Chalk it up to the genuine strangeness of our second Afghan War. Americans, according to the latest polls, are turning against the conflict in ever greater numbers, yet it's remarkable how little -- beyond a few obvious, sensational events -- they know about what's actually going on there in their name.
Take as an example the cost of the war and a startling development of the last four-plus months that has driven it significantly higher. Keep in mind that the Afghan War is being fought by a fuel-guzzling U.S. military in a landlocked, impoverished South Asian country with almost no resources of any sort. Just about everything it needs or wants -- from fuel, ammunition, and weaponry to hamburgers and pizzas -- has to be shipped in by tortuous routes over thousands of exceedingly expensive miles.
Up until last November, more than 30% of the basic supplies for the war came by ship to the Pakistani port of Karachi and were offloaded onto trucks to begin the long journey to and across the Pakistani border into Afghanistan. Late last November, however, angry Pakistani officials -- as Dilip Hiro describes below -- slammed that country's border crossings shut on American and NATO war supplies. Those crossings have yet to reopen and whether they will any time soon, despite optimistic U.S. press reports, remains to be seen.
The result has undoubtedly been a resupply disaster for the American military, but you would never know it from the startling lack of coverage in the mainstream media here. All supplies now have to be flown in at staggering cost or shipped, also at great expense, via the Northern Distribution Network from the Baltic or the Caspian seas through some portion of the old Soviet Union.
Soon after this happened, there were brief reports indicating that the costs of shipping some items had gone up by a factor of six, depending on the route chosen. Back in 2009, it was estimated that a gallon of fuel cost $400 or more by the time it reached the U.S. military in Afghanistan, and that was by the cheaper Pakistani route. How much is it now? $600, $800, $2,400?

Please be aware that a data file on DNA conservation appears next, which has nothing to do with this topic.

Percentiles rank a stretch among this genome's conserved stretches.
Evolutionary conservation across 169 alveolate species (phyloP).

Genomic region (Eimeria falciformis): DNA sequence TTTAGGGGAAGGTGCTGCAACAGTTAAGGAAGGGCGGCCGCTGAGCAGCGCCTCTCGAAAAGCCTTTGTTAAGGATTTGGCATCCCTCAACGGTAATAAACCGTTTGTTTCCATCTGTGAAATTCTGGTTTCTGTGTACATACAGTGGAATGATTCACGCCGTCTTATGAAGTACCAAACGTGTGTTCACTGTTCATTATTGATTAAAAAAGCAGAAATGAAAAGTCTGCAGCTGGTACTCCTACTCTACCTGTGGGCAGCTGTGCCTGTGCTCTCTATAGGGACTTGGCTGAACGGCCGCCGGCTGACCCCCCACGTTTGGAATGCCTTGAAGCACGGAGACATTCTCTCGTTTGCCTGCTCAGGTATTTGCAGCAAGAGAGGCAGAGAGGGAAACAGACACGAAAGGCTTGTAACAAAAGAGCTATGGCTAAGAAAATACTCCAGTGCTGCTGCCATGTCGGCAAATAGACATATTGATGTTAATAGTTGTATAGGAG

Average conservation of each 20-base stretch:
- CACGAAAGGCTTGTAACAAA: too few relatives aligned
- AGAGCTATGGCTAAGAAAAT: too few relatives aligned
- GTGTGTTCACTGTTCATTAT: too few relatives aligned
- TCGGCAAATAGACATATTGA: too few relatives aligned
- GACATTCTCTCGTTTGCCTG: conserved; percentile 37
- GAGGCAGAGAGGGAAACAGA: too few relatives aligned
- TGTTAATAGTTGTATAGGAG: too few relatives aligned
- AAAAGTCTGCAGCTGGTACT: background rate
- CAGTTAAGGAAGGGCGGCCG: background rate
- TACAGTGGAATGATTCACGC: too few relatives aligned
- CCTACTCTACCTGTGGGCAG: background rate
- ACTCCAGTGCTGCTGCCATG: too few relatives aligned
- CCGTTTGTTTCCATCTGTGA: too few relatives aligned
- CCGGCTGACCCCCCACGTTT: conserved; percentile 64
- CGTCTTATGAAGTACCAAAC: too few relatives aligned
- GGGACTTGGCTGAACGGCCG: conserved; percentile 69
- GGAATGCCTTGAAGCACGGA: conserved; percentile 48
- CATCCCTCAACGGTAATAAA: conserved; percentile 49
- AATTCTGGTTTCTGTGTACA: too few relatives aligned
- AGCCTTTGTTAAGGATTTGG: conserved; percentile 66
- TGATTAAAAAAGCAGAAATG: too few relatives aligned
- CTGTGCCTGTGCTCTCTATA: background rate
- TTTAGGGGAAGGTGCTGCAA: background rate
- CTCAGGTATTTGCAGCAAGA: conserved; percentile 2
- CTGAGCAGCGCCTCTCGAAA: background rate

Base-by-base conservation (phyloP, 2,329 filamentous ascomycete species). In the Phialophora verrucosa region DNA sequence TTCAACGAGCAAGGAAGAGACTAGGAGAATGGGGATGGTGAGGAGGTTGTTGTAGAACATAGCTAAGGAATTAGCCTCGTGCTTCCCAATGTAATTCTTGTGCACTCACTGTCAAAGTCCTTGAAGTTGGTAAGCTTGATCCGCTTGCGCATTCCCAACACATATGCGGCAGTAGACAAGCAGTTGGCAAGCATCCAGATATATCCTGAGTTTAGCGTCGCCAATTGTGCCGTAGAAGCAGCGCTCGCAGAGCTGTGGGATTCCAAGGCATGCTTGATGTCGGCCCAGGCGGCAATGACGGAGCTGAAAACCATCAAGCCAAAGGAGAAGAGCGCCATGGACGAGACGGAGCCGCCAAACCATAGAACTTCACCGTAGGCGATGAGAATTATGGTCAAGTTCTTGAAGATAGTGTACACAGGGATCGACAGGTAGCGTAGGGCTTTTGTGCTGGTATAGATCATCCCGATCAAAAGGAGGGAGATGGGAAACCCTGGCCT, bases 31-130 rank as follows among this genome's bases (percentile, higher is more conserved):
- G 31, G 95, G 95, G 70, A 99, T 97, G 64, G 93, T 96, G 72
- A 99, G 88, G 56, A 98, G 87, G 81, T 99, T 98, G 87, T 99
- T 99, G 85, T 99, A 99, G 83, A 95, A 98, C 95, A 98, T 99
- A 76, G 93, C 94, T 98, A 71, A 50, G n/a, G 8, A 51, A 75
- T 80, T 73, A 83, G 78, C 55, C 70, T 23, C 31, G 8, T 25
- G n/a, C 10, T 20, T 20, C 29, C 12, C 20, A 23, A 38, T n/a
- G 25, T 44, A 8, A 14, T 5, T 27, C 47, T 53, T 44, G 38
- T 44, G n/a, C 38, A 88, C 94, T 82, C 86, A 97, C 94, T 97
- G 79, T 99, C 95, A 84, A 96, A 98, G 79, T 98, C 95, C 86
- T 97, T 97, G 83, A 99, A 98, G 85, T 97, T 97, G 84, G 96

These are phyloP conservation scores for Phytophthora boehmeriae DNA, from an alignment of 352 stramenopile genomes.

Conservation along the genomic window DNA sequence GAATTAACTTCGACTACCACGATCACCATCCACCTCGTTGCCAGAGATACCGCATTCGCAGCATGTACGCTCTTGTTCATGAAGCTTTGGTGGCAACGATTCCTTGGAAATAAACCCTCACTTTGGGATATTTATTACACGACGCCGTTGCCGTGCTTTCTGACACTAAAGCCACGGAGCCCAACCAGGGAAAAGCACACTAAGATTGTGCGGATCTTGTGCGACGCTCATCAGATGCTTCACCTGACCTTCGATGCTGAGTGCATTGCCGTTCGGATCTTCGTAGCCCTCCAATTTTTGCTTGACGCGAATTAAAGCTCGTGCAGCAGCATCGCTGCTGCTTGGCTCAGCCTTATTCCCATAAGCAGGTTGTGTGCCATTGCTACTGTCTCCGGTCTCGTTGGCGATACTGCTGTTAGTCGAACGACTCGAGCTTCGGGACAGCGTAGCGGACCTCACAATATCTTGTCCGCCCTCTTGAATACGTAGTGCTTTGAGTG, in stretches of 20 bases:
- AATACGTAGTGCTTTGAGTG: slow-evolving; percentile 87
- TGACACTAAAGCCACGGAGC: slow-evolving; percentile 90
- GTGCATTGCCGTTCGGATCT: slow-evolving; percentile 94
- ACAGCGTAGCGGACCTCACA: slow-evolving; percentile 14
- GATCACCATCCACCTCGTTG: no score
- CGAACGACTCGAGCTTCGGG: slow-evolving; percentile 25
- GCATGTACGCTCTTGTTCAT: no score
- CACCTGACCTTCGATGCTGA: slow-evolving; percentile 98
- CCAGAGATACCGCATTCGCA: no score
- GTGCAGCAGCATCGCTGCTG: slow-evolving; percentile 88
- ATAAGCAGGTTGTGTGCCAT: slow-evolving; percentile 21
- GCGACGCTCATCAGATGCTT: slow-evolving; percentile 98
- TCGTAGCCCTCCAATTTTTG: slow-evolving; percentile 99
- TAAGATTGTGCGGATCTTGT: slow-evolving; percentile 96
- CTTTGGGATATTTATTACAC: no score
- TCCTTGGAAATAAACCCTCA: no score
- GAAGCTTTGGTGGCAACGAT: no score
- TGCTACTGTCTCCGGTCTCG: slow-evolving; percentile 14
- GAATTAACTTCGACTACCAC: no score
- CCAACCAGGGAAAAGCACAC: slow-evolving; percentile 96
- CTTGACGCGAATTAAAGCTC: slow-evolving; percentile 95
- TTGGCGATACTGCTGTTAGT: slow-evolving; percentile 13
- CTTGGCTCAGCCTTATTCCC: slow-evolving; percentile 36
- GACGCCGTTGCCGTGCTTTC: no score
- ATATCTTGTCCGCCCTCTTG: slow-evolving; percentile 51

We don't know, largely because coverage of the Afghan war has been so patchy and evidently no reporter bothered to check for months. Only in the last week have we gotten a Pentagon estimate: a rise in shipping costs of about 2 - times the Pakistani price. (And even such estimates are buried in wire service stories on other topics.) In other words, for months no reporter considered the border-closing story important enough to make it a feature piece or to follow it seriously.
In an America where financing is increasingly unavailable to fire departments, police departments, schools, and the like, is it really of no significance what money we pour into our wars? Is no one curious about what the Pakistani decision has meant to the American taxpayer?
Think about that as you read the latest piece by Dilip Hiro, expert in South Asia and the Greater Middle East, a TomDispatch regular, and the author of the just-published book Apocalyptic Realm: Jihadists in South Asia. Is it really in this country's interest to get held up by our "friends" repeatedly to continue to fight a disastrous war in a country in which we're now negotiating to keep military trainers, special operations forces, and possibly others a decade beyond 2014 (another subject barely covered by our media)? Do you really want to be going through a version of this with Pakistan 10 years from now? Is your greatest desire to be supplying American military personnel with gas and hamburgers at earth-shaking prices in the second decade of a no-longer-new century? Tom